I have a special wish this Christmas.
I want a handwritten letter from each of my children.
I don't care what they say, although I hope and pray it's flattering, positive and meaningful...jeez, that's not too much to ask is it???
My purpose is twofold.
I want them to know that there is a way of communicating that does not involve technology, and I'd also like to think we could start a family tradition of exchanging letters on significant occasions, rather than a perfunctory gift or voucher, and a kiss on the cheek.
At this stage of my life, I am less into accumulating 'stuff', and far more into sharing experiences with my loved ones. So a handwritten letter, the table set with linen, fine china and silverware, a relaxed meal, and good conversation holds far more allure than the latest DVD or designer perfume.
But how does one write a memorable letter?
Well, my suggestion is to start with the right tools. Some beautiful paper...not A4 Reflex copy paper that is, a pretty seal or sticker or hand drawn picture on the back of the matching envelope, and some heartfelt sentiments therein. If a glass or two of vino helps get the older ones in the mood, then so be it. They're certainly not averse to sending me mushy texts late at night after a few brewskies, so bring it on, I say...ha-ha!
Write your draft on some scrap paper. Crossing out and grammatical errors are banned for gift letters. You wouldn't give a soiled gift under any other circumstances, would you? This is the same.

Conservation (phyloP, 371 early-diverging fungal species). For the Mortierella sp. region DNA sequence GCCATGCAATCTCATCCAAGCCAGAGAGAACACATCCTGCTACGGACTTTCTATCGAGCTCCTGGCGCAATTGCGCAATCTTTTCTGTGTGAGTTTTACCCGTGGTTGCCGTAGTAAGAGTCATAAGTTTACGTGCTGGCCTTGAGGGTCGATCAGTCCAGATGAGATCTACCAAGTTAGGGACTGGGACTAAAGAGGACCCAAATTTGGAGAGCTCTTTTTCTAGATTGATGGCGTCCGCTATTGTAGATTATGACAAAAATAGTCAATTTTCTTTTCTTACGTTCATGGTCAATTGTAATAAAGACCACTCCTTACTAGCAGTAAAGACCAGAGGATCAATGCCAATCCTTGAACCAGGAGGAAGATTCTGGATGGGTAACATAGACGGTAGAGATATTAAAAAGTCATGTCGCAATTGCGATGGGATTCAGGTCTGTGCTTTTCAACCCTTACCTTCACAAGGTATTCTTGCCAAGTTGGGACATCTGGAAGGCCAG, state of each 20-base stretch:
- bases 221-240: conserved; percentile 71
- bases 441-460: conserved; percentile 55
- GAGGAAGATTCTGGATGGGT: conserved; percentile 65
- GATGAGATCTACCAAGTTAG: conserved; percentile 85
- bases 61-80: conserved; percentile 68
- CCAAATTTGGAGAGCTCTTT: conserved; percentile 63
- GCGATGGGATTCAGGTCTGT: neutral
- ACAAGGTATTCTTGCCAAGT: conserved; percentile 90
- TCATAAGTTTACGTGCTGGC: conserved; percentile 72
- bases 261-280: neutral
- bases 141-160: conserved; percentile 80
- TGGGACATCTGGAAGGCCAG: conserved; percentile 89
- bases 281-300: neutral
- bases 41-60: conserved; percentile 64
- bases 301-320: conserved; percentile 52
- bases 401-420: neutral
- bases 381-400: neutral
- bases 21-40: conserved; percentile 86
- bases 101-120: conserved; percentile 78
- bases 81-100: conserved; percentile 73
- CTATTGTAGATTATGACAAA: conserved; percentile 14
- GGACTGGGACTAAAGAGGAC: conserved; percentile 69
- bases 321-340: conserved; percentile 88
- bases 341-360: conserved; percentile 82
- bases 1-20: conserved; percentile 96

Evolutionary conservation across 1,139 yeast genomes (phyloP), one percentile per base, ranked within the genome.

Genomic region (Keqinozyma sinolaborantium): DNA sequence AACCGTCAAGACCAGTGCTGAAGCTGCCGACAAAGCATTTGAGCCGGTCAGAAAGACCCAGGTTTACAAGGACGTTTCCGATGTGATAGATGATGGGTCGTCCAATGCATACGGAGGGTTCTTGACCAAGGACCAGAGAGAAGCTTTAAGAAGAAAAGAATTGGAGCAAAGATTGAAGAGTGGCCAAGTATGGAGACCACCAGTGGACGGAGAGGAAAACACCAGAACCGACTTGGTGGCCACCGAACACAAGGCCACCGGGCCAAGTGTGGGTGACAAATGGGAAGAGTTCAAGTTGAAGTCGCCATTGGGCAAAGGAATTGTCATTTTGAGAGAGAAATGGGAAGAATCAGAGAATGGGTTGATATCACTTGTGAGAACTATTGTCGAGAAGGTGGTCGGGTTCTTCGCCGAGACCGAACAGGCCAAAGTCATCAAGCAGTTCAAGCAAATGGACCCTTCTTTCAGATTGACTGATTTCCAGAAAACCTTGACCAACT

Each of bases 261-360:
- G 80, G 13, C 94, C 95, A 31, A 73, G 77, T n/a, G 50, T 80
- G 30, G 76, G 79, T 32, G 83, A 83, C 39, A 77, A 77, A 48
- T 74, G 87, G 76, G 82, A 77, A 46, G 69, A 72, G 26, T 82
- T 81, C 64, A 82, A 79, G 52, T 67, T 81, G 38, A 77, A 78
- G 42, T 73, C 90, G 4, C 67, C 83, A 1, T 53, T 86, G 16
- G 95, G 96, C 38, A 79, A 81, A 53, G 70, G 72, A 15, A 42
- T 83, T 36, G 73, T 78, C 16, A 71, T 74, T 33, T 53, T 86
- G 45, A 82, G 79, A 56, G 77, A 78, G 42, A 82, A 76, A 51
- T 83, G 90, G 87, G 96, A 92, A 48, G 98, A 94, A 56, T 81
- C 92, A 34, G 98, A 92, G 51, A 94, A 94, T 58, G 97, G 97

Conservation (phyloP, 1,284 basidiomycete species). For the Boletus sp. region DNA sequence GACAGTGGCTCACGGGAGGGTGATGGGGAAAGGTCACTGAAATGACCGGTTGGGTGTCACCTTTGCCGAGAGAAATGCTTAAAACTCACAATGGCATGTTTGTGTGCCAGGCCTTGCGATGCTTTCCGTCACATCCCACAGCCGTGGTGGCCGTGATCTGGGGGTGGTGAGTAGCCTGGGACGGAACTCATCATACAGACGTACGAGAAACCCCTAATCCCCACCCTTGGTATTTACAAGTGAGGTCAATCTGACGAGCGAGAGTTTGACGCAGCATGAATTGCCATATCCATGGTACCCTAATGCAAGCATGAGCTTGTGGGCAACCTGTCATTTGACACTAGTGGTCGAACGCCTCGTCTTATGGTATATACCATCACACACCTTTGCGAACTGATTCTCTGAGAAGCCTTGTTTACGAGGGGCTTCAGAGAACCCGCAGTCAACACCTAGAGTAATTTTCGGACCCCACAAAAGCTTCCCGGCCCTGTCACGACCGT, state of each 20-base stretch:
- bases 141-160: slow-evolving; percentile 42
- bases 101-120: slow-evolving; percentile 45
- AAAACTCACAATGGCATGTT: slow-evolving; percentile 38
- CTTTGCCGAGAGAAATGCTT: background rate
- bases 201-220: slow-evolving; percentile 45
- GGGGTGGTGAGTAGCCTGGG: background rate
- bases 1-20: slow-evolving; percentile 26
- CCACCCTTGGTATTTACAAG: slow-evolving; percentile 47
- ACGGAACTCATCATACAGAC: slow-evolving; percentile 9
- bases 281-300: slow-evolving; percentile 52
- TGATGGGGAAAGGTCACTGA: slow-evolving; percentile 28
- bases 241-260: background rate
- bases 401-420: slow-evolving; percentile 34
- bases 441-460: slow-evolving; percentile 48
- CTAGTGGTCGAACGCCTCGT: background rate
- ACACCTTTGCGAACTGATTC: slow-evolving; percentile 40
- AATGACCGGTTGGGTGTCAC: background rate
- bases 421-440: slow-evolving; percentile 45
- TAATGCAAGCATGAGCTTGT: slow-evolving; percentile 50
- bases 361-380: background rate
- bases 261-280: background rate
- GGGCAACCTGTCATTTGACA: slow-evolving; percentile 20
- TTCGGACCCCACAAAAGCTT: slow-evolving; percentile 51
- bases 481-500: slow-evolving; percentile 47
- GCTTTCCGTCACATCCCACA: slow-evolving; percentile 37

Wait a day before finalising your letter. You don't want to say anything that could be misinterpreted or misunderstood.
When you've got the wording just so, carefully copy your letter onto your beautiful paper. Fold it in thirds, and insert into a correctly sized envelope. If you think it will present better, put it in an A4 envelope, flat and unfolded.
Enclose a special memento. A photo, a home compiled CD of music that could be significant, a pressed flower from a location that holds memories, or something else personal, such as a picture you've drawn either now or as a child, or a hand made token such as a macrame friendship bracelet. Something small that will easily fit into the envelope.
One of the my most treasured current possessions, is a $1 string bracelet from a cheap clothing store here, that is blue (my favourite colour), and has a tiny fleur de lys charm on it. My 12 year old daughter bought it for me, because she said it looked French, and 'I know how much you love French stuff, Mummy.' I wear it every day. The best gifts are the ones chosen with thought and given with love.
If done an appropriate length of time ahead, you can then scent your letter by storing it with some incense or a favourite scent or soap. This is optional, but for a Mum or girlfriend or spouse, can be particularly special.
In return, I will give them a similar letter.
I think it will be a grand tradition.
What traditions do you have at Christmas?